Californians equally as compensation for the use of the sky, a common asset.

Recently the California Public Utilities Commission adopted a climate dividend policy for the part of the revenue generated in the electricity sector. In announcing its decision, the PUC wrote, "Returning revenues equally to all residential customers is more equitable and comports with the idea of common ownership of the atmosphere given that residential ratepayers will ultimately bear the increased costs as a result of the cap-and-trade program." Although the dividends are small — between $40 and $80 per household per year — they are nonetheless a start. Californians should begin to see this money reflected on their utility bills this year.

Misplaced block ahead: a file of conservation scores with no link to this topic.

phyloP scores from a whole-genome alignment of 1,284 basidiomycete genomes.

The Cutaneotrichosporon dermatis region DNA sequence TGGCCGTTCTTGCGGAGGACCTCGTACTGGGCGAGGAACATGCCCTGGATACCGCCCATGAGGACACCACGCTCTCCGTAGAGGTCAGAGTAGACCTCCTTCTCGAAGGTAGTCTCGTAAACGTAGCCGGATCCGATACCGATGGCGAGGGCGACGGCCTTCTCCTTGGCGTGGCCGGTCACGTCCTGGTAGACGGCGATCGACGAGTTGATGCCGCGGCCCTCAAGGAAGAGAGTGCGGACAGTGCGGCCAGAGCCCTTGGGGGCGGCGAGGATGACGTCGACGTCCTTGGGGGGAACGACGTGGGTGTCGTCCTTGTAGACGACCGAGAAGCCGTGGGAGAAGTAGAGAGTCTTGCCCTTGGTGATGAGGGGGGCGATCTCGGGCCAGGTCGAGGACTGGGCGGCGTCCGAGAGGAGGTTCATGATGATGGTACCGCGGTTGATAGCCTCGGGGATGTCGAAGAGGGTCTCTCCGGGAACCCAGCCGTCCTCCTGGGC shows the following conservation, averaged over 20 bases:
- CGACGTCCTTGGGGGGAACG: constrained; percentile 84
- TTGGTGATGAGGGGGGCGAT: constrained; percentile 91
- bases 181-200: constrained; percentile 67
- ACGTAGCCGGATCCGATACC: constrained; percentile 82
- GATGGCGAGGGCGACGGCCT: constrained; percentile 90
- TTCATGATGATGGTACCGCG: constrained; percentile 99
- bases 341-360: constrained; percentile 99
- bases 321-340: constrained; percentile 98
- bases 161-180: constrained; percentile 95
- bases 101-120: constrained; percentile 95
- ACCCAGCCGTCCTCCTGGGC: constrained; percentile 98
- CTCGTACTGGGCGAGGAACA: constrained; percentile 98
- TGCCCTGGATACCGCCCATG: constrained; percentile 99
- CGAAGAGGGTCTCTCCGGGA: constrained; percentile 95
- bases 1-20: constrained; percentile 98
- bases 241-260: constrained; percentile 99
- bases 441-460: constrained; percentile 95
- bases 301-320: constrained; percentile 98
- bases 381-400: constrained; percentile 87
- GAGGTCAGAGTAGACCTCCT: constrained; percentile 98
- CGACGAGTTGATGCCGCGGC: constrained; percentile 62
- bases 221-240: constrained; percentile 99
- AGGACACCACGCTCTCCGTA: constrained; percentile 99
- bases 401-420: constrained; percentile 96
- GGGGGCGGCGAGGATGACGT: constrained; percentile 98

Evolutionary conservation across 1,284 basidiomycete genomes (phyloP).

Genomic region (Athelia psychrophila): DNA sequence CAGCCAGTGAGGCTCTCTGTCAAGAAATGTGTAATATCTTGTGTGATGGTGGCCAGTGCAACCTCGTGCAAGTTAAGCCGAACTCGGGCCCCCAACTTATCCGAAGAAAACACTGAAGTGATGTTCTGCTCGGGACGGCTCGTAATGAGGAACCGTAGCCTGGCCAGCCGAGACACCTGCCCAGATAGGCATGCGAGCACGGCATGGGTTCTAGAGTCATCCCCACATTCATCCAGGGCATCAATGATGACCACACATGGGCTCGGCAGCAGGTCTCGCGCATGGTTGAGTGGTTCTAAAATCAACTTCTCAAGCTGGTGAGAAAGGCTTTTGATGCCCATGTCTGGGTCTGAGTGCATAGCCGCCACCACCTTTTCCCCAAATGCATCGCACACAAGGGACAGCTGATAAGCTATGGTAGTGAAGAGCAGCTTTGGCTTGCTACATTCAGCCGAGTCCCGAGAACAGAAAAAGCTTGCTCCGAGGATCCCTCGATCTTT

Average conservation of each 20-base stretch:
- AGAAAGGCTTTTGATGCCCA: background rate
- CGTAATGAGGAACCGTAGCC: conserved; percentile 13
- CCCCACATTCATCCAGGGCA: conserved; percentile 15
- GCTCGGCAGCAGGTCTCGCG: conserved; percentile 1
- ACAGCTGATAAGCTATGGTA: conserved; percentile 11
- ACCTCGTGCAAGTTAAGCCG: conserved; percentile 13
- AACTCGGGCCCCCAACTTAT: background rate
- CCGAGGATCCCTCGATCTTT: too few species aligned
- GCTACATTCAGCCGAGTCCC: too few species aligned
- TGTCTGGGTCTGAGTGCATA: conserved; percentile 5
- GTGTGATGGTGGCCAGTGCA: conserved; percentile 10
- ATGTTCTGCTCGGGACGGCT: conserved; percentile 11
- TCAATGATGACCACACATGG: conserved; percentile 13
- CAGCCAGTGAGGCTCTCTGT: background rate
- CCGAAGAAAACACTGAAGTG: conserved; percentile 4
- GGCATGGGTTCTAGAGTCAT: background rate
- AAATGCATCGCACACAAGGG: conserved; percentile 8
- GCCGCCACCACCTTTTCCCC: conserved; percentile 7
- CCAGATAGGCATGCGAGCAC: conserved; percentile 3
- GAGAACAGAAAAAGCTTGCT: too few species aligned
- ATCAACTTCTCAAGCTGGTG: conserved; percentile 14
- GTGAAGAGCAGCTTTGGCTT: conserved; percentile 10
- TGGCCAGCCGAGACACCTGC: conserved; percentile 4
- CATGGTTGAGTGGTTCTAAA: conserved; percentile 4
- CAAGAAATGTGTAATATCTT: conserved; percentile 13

In 2015, California's cap and trade program will add the transportation sector, generating up to $6 billion per year. Depending on how auction revenues are spent, the economic bite on low- and middle-income families may become even more painful. In contrast, if dividends are issued, low- and middle-income people will be protected, the economy stimulated and investment dollars steered toward clean energy.

In the next six months many interests will vie for a piece of the AB 32 revenue pie. We urge decision-makers in Sacramento to follow the state Public Utilities Commission's example in keeping the interests of average Californians in mind and creating a model that might help move the rest of the country toward adopting a carbon price.

Mike Sandler is co-founder of the Climate Protection Campaign and former program manager at the Sonoma County Regional Climate Protection Authority. Barry Vesser is the deputy director of the Climate Protection Campaign.